• Yes. Housing is devolved. The third last paragraph describes how effective change is not only within the Scottish Parliament’s power, but at its very fingertips. Ask your MSPs to support Patrick Harvie’s amendment.

  3. Tony Cain has a responsible position but the outlook of a reptile. ‘Rent-seeking’ is indeed an existential threat to humanity. The hypocrisy of a charity causing homelessness in a grand scale ought to be from that other world through the looking glass. It is time to collect Annual Ground Rent (AGR), the value we all create collectively as we go about our daily lives.

  4. Having been at the mercy of one of these “short assured ” tenancies and having had had it enacted upon us with 2 months to find a new home – (and having to be officially “homeless” for 20 months) I really sympathize with this group of families. Unless you’ve been at the raw end of these vile, poisonous policies – you really struggle to understand the repercussions. No wonder families end up in trauma!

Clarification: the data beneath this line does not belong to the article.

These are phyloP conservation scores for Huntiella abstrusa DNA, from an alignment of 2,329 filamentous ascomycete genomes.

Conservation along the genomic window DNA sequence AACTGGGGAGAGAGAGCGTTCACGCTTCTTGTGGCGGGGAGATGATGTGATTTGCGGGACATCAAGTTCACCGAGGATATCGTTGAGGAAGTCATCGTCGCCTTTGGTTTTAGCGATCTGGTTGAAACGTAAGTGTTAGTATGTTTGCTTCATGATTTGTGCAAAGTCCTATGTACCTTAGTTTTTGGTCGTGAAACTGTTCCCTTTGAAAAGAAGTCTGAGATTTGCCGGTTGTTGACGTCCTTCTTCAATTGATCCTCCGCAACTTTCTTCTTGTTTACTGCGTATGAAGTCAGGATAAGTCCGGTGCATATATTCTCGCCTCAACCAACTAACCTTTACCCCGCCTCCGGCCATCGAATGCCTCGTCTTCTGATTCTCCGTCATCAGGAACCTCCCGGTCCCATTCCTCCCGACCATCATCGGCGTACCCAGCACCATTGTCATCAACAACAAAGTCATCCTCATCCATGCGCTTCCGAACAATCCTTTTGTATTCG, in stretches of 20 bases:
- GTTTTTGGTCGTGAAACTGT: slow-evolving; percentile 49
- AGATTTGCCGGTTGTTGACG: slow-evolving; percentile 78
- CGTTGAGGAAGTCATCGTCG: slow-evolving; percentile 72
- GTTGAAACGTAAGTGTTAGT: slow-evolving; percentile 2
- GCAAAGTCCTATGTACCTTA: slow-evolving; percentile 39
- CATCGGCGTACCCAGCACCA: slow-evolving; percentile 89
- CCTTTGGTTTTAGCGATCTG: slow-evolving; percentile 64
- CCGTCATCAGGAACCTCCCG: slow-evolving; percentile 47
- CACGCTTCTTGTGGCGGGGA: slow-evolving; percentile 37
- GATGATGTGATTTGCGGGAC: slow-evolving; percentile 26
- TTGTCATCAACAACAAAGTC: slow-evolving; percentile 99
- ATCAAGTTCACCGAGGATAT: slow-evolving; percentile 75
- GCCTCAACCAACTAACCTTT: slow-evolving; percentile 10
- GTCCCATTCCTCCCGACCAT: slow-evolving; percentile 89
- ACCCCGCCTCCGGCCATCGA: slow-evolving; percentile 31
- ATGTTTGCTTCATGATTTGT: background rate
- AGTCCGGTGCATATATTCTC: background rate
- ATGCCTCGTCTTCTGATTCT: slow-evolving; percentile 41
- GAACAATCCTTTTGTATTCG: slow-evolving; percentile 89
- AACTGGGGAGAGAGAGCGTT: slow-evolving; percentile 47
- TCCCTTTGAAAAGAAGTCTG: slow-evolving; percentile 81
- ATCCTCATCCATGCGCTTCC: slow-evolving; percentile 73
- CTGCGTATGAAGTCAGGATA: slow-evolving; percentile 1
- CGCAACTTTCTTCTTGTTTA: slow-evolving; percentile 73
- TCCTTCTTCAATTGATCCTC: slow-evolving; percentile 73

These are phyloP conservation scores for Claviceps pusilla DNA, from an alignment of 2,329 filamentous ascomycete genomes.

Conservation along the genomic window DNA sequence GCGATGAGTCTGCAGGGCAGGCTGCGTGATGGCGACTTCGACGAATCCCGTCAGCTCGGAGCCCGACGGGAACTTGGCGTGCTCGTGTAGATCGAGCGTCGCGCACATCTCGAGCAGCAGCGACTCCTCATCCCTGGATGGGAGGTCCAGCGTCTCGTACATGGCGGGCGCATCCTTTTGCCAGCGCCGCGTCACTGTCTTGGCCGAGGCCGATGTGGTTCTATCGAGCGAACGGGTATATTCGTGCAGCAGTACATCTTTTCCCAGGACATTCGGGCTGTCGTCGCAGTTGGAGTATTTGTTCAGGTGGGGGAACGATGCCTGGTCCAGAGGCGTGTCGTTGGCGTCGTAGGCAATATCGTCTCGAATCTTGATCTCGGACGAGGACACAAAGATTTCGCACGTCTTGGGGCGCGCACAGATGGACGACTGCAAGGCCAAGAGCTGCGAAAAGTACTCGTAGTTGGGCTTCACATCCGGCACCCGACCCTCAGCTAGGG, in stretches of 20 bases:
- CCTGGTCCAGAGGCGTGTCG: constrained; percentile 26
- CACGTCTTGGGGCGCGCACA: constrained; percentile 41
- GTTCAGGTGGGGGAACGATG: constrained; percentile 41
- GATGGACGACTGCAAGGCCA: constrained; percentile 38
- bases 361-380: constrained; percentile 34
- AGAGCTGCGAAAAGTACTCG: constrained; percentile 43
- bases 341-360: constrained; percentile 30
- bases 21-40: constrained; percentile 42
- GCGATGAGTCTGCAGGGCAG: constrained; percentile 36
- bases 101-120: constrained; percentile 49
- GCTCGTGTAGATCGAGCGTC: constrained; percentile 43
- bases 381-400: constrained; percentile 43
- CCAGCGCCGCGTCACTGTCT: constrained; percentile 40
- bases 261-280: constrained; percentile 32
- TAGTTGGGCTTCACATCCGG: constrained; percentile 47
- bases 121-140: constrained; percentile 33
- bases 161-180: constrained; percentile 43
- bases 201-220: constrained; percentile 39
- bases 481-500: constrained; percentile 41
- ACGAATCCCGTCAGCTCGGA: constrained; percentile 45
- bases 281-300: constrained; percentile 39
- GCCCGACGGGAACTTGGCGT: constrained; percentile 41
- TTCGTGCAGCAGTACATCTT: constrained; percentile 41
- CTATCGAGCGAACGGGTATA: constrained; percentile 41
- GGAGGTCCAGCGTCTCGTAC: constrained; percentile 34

• Maggie: my sympathies are with you. I”ve seen the trauma inflicted by 6 -month Short ATs here in Blair Atholl and I’m very lucky, due to two sets of would- be landlords stabbing each other in the back, rather than remembering to give me a written tenancy agreement with 5 months and 28 days of entry, to have a full Statutory Assured Tenancy. Pity more people don’t have that kind of security, but landlords make sure that they are as rare as hens teeth.

      • Thanks for that Ron. Yes, the landlords know exactly what they are doing. In my own case, it certainly stuck in my throat when our “landlord” (who had not been interested until recently, and also owns many properties in South Kensington) , decided he needed our property to move some of his more ‘needed’ tenants away from his new stable block, but still needed them on the estate for work he required – and seeing as we had only been there about 8 years – he wasn’t doing anything illegal. !! It beggars belief that individuals have that kind of power over other people’s lives in this day and age.